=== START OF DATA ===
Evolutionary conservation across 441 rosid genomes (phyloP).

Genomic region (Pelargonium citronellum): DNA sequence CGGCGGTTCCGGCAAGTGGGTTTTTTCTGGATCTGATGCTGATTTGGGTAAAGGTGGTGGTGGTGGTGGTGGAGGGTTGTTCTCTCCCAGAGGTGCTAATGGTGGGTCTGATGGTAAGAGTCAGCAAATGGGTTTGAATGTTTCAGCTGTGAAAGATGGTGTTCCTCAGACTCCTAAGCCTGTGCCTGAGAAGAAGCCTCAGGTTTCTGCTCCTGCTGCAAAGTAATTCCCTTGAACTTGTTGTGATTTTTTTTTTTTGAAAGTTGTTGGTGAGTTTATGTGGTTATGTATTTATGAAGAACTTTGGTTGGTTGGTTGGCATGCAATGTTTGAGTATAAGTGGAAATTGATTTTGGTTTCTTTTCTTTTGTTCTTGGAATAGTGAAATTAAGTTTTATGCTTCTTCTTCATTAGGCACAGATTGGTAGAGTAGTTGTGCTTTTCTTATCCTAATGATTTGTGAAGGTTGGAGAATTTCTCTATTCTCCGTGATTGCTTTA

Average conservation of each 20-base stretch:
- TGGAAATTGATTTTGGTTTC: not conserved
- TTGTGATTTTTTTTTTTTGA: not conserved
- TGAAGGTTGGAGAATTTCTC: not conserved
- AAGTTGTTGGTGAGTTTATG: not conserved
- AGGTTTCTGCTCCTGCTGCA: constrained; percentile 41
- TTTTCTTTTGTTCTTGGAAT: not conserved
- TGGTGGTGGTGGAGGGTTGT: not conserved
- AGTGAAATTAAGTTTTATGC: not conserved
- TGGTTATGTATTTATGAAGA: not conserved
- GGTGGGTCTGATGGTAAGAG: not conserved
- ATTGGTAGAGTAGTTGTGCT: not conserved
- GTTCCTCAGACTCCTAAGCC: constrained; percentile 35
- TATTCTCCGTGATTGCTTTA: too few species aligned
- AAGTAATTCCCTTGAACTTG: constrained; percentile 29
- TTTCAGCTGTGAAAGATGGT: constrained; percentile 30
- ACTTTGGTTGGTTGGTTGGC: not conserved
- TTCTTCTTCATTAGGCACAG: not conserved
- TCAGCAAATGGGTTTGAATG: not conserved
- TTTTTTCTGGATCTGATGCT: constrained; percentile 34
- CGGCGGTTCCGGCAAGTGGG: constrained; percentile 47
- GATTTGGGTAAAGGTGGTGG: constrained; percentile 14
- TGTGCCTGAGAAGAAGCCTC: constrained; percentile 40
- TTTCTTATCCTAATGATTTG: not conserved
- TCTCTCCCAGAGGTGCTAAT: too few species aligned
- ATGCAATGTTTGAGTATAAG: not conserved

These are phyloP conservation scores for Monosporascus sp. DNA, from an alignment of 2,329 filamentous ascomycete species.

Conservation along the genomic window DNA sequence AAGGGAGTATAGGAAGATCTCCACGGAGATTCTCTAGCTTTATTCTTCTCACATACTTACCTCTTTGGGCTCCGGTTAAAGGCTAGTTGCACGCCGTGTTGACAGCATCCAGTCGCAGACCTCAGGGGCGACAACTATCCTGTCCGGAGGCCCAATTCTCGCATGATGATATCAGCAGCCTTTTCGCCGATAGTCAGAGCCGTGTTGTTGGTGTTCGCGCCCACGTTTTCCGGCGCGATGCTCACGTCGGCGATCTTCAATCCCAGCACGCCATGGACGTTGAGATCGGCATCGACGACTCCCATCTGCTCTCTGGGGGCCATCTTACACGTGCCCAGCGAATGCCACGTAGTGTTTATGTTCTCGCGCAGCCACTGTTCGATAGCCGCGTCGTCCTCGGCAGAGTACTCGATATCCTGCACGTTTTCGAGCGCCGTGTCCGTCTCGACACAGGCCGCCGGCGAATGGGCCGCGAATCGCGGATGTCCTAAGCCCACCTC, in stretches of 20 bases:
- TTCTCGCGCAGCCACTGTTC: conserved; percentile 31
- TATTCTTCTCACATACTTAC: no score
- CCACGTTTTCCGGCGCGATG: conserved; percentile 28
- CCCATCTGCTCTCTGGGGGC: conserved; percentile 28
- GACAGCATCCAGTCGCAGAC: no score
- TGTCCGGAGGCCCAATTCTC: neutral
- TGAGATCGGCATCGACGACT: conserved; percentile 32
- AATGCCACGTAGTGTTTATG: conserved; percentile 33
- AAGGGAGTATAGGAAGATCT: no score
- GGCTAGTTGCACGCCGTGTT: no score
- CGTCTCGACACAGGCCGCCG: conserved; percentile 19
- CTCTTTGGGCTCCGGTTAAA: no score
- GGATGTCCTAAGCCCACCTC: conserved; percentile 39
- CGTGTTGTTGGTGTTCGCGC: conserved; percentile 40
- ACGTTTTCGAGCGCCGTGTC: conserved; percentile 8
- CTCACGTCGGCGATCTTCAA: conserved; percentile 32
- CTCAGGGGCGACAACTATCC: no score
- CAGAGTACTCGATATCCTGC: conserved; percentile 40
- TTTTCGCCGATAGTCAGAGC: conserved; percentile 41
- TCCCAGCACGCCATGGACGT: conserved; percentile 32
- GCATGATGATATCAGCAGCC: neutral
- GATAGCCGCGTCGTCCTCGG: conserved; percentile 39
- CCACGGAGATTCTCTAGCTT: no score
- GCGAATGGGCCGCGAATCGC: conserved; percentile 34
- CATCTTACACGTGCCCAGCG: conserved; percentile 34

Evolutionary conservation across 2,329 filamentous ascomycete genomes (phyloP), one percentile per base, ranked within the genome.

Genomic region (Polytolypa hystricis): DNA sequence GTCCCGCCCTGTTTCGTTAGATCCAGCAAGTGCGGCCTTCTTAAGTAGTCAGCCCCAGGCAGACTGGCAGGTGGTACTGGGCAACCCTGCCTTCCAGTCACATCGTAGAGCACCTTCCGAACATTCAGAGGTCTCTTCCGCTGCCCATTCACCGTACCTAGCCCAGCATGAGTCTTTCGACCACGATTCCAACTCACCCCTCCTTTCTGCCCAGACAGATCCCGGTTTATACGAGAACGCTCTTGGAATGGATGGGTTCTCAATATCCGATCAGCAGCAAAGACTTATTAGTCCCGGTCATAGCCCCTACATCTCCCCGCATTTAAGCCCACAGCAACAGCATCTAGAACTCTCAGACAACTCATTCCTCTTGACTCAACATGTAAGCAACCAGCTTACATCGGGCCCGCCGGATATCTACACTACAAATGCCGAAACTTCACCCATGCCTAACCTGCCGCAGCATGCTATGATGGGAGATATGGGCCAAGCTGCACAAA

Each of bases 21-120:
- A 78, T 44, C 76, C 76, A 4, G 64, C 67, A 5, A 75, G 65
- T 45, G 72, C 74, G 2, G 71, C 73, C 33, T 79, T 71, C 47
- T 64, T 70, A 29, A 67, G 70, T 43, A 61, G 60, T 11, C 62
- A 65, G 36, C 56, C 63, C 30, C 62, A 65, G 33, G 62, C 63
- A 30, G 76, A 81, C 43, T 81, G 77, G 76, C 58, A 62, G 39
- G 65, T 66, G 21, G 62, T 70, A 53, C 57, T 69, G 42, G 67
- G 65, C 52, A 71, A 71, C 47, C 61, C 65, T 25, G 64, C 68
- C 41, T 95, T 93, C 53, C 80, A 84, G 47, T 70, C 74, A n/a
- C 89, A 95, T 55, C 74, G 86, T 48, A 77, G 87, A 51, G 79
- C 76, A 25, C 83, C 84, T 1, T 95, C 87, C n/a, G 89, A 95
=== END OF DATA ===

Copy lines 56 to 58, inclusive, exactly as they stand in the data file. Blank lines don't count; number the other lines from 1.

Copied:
Evolutionary conservation across 2,329 filamentous ascomycete genomes (phyloP), one percentile per base, ranked within the genome.

Genomic region (Polytolypa hystricis): DNA sequence GTCCCGCCCTGTTTCGTTAGATCCAGCAAGTGCGGCCTTCTTAAGTAGTCAGCCCCAGGCAGACTGGCAGGTGGTACTGGGCAACCCTGCCTTCCAGTCACATCGTAGAGCACCTTCCGAACATTCAGAGGTCTCTTCCGCTGCCCATTCACCGTACCTAGCCCAGCATGAGTCTTTCGACCACGATTCCAACTCACCCCTCCTTTCTGCCCAGACAGATCCCGGTTTATACGAGAACGCTCTTGGAATGGATGGGTTCTCAATATCCGATCAGCAGCAAAGACTTATTAGTCCCGGTCATAGCCCCTACATCTCCCCGCATTTAAGCCCACAGCAACAGCATCTAGAACTCTCAGACAACTCATTCCTCTTGACTCAACATGTAAGCAACCAGCTTACATCGGGCCCGCCGGATATCTACACTACAAATGCCGAAACTTCACCCATGCCTAACCTGCCGCAGCATGCTATGATGGGAGATATGGGCCAAGCTGCACAAA

Each of bases 21-120: